By Gerry Hendershot
Some members of my church, the Church of the Pilgrims (PCUSA), profess a profound dislike of poetry. Not surprising for those generations whose first—and often last—encounter with poetry was in a 10th grade English class whose teacher taught, badly, the poems of Dead White Poets.
How refreshing it was to learn that my grandson was learning to write original poetry in Mrs. Warner's 4th Grade Classroom! Not only that, his teachers organized a poetry reading for the students at the Shirlington Busboys and Poets!
The room was filled to overflowing with proud parents, siblings, grandparents, and friends, as the students spoke their poems (learned by heart) with accompanying gestures before the open mike, and were rewarded with cheers and applause.
Here's a video of grandson Mike rehearsing his performance. In the super-imposed text I've retained his own original syntax, spelling, and lineation. Great poetry? I think so--but maybe not. Filled with joyful word play? Definitely.
Mike may never again write a poem, but he will forever be open to the possibility that poetry can enrich his experience of life. What can we learn from Mike and Mrs. Warner? Jesus said it best: ‘Let the little children come to me . . . for it is to such as these that the kingdom of God belongs.'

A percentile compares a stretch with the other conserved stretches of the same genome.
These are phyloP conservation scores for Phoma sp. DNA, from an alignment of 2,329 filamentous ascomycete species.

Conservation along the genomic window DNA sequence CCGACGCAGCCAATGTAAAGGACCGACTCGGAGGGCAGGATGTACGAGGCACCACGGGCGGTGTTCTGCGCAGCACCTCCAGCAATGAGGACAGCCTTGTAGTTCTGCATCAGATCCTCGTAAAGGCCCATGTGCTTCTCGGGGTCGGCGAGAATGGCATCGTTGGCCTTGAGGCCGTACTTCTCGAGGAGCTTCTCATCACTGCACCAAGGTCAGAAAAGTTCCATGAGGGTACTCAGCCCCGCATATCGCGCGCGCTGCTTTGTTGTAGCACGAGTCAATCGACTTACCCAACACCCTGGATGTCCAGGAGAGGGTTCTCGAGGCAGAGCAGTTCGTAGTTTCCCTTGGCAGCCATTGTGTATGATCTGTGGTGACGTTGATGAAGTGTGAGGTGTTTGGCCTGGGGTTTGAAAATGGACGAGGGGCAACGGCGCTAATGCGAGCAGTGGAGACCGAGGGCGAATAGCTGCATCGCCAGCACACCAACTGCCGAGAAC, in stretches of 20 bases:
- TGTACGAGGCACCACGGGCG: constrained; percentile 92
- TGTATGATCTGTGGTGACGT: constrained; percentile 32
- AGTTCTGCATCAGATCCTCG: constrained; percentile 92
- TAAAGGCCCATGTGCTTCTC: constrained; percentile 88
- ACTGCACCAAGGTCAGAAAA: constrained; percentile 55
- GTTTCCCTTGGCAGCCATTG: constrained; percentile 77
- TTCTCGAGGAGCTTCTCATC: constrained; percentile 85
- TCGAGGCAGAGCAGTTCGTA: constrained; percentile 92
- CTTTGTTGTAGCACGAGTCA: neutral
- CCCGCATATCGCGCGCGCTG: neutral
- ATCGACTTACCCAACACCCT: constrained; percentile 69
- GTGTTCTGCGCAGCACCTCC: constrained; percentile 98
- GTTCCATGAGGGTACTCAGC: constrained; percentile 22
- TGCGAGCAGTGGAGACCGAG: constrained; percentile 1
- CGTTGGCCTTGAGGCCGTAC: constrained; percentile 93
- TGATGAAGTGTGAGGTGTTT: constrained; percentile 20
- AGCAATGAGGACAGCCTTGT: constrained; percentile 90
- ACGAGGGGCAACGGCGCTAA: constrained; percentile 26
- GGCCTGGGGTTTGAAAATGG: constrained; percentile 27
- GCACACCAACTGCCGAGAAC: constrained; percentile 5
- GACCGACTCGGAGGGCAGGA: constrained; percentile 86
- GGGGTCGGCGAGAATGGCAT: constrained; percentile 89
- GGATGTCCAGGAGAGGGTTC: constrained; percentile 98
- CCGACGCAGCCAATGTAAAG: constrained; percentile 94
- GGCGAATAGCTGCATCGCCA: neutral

Many of us older folk need to unlearn what we learned about poetry in the past. In this regard, Billy Collins' poem, "Introduction to Poetry" is instructive. The text is below and you can hear Collins reading it here.
Introduction to Poetry
BY BILLY COLLINS
I ask them to take a poem
and hold it up to the light
like a color slide
or press an ear against its hive.
I say drop a mouse into a poem
and watch him probe his way out,
or walk inside the poem’s room
and feel the walls for a light switch.
I want them to waterski
across the surface of a poem
waving at the author’s name on the shore.
But all they want to do
is tie the poem to a chair with rope
and torture a confession out of it.
They begin beating it with a hose
to find out what it really means.
If you'd like to read more about "How to Read a Poem," Tania Runyon-- click here—has compiled a delightful little manual-cum-anthology of that title based on Collins' poem.